Anastrepha ludens (Mexican Fruit Fly): APHIS Removes the Quarantine in Hargill, Willacy County, Texas
On September 21, 2022, the USDA’s Animal and Plant Health Inspection Service (APHIS) and the Texas Department of Agriculture (TDA) removed the Mexican fruit fly (Mexfly) quarantine in Hargill, Willacy County, Texas, after three generations elapsed with no additional detections in this area. This action releases the final 91.12 square miles of the Hargill quarantine, which contained 2,616.3 acres of commercial citrus.
On May 27, 2022, APHIS and TDA established a Mexfly quarantine in Hargill, Willacy County, Texas, following the confirmed detection of a mature mated female Mexfly from a trap in a sweet orange tree in a residential area and two larvae in a nearby commercial citrus grove. Since its inception, APHIS has worked cooperatively with TDA to eradicate these transient Mexfly populations through various control actions per program protocols.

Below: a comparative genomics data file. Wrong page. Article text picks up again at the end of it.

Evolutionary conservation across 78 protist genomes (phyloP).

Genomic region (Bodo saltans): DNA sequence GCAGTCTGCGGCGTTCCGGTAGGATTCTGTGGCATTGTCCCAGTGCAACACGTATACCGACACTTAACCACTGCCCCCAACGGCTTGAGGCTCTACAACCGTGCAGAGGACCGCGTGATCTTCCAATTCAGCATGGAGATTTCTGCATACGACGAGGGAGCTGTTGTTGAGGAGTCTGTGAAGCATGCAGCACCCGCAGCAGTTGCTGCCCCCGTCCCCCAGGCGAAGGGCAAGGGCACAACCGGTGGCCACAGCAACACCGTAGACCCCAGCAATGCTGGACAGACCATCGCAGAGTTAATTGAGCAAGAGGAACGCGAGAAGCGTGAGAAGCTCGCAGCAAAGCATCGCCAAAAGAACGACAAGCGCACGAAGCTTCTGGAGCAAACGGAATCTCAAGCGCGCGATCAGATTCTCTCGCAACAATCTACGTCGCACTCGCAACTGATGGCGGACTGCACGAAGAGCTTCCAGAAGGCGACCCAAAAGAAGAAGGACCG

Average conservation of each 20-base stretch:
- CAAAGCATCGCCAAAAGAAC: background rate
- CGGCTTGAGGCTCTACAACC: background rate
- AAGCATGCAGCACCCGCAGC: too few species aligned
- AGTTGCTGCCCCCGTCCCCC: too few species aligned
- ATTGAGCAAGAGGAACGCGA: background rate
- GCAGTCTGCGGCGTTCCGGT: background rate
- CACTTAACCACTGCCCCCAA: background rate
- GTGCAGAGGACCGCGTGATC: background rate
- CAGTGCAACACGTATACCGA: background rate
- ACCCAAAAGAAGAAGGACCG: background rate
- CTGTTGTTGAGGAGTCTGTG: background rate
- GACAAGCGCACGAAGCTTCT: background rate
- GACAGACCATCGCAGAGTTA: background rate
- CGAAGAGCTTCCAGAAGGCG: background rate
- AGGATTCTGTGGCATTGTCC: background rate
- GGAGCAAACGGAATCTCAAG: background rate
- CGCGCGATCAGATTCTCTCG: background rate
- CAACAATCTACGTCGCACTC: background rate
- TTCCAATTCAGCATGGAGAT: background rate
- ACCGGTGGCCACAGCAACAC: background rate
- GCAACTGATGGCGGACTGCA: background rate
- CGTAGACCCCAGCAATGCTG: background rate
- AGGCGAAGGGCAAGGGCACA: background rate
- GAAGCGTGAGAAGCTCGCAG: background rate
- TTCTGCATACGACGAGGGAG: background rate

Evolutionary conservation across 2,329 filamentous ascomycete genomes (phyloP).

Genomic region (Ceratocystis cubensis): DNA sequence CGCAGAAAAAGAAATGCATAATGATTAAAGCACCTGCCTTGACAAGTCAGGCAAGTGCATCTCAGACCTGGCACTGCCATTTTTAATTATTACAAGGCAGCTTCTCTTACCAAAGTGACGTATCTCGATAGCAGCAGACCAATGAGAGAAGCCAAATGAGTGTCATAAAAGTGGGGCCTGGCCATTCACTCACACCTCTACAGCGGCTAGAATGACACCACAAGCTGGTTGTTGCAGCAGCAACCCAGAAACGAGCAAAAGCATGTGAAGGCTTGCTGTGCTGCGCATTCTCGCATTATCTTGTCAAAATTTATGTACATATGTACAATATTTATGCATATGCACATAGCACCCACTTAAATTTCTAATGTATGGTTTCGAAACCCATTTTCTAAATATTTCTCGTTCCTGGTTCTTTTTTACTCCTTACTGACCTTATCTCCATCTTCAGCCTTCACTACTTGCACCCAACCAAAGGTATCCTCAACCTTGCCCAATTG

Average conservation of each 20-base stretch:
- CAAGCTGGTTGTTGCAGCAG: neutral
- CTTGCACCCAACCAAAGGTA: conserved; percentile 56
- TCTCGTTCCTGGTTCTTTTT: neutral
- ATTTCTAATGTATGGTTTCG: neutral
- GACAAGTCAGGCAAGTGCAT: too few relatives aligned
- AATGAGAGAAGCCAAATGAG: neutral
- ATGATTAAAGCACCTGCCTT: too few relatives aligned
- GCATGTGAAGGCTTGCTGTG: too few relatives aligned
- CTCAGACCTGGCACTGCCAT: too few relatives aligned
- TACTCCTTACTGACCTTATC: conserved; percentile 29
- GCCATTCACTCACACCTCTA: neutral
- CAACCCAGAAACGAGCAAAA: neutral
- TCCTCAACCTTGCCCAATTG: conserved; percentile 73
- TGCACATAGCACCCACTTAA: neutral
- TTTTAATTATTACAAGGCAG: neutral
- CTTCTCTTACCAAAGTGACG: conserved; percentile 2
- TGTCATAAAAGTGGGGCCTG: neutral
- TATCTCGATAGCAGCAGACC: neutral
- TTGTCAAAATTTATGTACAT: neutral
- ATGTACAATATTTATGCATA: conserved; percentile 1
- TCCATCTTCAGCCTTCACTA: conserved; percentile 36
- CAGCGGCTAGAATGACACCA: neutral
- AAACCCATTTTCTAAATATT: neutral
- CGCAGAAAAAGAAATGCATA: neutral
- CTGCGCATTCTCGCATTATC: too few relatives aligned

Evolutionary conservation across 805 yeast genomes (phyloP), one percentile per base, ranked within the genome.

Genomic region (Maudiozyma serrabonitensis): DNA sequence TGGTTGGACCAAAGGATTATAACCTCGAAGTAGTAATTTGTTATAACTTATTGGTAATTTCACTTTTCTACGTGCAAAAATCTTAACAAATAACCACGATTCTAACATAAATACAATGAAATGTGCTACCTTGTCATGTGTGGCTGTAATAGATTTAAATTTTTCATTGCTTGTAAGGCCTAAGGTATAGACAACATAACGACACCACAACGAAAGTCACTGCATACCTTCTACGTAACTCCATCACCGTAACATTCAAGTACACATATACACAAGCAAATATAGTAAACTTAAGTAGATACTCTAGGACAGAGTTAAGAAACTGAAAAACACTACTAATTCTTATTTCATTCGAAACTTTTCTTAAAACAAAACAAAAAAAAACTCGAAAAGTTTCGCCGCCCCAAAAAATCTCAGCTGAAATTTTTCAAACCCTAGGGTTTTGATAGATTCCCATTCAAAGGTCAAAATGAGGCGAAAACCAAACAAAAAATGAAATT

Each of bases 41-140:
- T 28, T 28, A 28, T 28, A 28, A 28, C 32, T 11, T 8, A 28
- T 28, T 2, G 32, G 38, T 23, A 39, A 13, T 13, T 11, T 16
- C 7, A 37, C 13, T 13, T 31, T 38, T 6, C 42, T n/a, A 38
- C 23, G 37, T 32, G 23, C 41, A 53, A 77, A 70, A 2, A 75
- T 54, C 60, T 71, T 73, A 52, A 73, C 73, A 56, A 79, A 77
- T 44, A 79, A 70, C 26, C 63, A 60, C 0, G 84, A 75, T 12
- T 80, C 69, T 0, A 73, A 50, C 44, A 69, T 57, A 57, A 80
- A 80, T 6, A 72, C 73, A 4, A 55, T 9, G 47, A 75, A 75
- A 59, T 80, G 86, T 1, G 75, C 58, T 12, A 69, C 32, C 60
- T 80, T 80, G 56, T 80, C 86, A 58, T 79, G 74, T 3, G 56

The following website contains a description of all the current Federal fruit fly quarantine areas:
Under IPPC standards, Anastrepha ludens is a pest that has been eradicated from Hargill, Willacy County, Texas. Following a separate incursion, this pest is present only in one area in California. This species is not widely distributed and is under official control in the United States.